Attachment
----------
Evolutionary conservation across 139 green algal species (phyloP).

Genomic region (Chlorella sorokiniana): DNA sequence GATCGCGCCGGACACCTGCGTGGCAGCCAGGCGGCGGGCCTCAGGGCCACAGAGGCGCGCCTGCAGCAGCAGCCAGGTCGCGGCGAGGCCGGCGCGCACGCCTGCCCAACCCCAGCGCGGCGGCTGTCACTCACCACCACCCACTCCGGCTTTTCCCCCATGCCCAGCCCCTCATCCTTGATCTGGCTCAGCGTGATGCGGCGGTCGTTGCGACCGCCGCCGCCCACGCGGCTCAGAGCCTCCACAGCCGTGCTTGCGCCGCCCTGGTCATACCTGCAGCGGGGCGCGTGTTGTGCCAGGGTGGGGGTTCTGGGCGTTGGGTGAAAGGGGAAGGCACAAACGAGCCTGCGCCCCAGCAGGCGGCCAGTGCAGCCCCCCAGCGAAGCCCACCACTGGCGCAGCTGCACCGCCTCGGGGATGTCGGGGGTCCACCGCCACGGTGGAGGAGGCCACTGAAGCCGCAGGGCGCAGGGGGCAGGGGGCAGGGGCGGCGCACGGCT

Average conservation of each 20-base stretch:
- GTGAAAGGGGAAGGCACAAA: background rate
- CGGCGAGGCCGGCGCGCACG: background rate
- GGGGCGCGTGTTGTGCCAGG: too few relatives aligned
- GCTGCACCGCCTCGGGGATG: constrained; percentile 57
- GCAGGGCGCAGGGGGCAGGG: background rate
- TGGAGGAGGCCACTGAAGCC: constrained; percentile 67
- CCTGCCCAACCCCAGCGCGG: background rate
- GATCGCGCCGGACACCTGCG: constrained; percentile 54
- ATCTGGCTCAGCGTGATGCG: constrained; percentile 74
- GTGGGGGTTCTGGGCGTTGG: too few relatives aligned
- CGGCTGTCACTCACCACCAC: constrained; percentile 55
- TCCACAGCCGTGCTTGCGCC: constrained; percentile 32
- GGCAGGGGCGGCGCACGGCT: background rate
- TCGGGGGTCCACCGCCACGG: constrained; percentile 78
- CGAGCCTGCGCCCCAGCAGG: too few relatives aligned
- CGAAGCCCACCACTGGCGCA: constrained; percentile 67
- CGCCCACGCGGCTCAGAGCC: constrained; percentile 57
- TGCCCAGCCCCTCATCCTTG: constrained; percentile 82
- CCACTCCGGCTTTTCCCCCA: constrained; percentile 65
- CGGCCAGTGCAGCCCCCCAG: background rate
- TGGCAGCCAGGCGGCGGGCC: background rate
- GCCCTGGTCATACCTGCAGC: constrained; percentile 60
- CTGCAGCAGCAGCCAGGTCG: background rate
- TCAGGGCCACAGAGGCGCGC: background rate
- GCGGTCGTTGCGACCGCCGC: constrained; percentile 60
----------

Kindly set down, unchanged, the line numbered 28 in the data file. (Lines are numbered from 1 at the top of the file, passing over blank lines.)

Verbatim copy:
- GCGGTCGTTGCGACCGCCGC: constrained; percentile 60